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See a sample issue of The Irish Garden!

August 2011

To see a sample of the current issue of Ireland's best-selling gardening magazine, click the image below.

Accessing from an iPad? This edition is designed for PC and Mac access using Flash, which is not supported by the iPad. To access the iPad edition, search 'The Irish Garden' in the Apple app store.

Mary Davies pays a long-wished-for visit

Up in the Wicklow Mountains, nearly a thousand feet above sea level, a long, low pavilion-style house sits close to a rounded summit, backed by dark forestry plantations. Once a hunting lodge, and perhaps dating back to the late eighteenth century, the house overlooks a wide panorama: gentle views over cultivated uplands to the south; mountain and moorland views to the west. Its hundred acres or so reach down steeply to one of the great mountain lakes.

For three decades I looked across the valley to this house from my weekend cottage. Before my time it had been lived in briefly by a well-known Irish writer, but for most of my years nearby it stood empty, opened up only occasionally by its foreign owners. Apart from an occasional trespass down by the lake, I never had occasion to set foot in its grounds. 


Now, though, the house has a new lease of life, and a splendid new garden. The approach gives no hint of the pleasures to come - the centuries-old narrow drive between green fields is still no more than a country boreen. But the elegant house once reached, a gateway close by leads into a walled garden of gravel paths and gently-coordinated flower borders. As walled gardens go, it is of no great size, but there can be few to match its mountain setting.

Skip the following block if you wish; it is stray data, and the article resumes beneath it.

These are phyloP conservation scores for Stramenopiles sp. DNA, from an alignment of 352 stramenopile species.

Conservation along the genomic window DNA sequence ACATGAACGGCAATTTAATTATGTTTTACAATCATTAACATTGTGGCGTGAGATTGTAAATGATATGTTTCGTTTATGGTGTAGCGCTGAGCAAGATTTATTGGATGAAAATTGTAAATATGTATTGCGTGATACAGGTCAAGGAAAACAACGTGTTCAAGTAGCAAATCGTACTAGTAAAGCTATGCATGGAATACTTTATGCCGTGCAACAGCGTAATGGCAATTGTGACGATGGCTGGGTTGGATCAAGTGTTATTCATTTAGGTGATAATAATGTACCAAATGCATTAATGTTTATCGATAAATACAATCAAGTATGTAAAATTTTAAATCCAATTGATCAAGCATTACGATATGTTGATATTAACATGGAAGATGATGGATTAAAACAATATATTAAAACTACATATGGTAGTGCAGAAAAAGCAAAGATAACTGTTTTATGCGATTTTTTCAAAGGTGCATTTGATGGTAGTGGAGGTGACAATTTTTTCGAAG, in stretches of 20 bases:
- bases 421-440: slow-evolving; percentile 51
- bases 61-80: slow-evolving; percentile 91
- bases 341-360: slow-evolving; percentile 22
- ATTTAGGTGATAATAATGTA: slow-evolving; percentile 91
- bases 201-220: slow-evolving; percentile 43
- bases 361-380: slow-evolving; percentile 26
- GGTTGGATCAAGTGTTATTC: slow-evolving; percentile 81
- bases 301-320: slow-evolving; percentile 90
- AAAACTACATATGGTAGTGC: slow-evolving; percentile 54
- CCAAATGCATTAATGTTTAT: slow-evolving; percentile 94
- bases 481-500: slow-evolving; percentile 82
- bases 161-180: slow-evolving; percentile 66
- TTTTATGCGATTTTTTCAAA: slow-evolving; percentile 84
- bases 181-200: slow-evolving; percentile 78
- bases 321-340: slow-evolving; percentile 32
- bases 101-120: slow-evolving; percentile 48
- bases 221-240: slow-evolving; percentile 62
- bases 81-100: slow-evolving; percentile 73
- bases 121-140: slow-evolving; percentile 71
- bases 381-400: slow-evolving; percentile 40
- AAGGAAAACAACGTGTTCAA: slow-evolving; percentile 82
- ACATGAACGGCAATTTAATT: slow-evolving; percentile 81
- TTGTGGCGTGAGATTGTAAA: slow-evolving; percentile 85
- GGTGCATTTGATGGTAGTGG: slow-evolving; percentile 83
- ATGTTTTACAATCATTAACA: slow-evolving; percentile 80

It is a serene garden, where a froth of the greenish-yellow flowers of lady's mantle intermingles with the blues of catmint along the central path: a sundial marks the point where paths cross to divide the garden into quarters. Low hedges and balls of box define the spaces. One wall supports a small pergola where the questing shoots of white wisteria promise a fine show to come in future years. The south-facing wall backs a new greenhouse where peaches ripen - in the wall behind there are still traces of the bricked-up flue from an earlier, larger glasshouse range. Despite the lower temperatures of an upland situation, this is a productive place where fruit and vegetables flourish.

Another small doorway gives a view out through the high stone walls into wider grounds where recently-planted trees mingle with older woods and bare outcrops of the local schists. Even within the walled garden there is none of the sense of enclosure found in many such - the mountains and woods intrude into the views and there are great expanses of sky. Tall old pines, forestry plantations velvety in their uniformity, and distant summits fading into a blueish haze, emphasise the contrast between this sheltered, tended spot and the less hospitable landscapes beyond.


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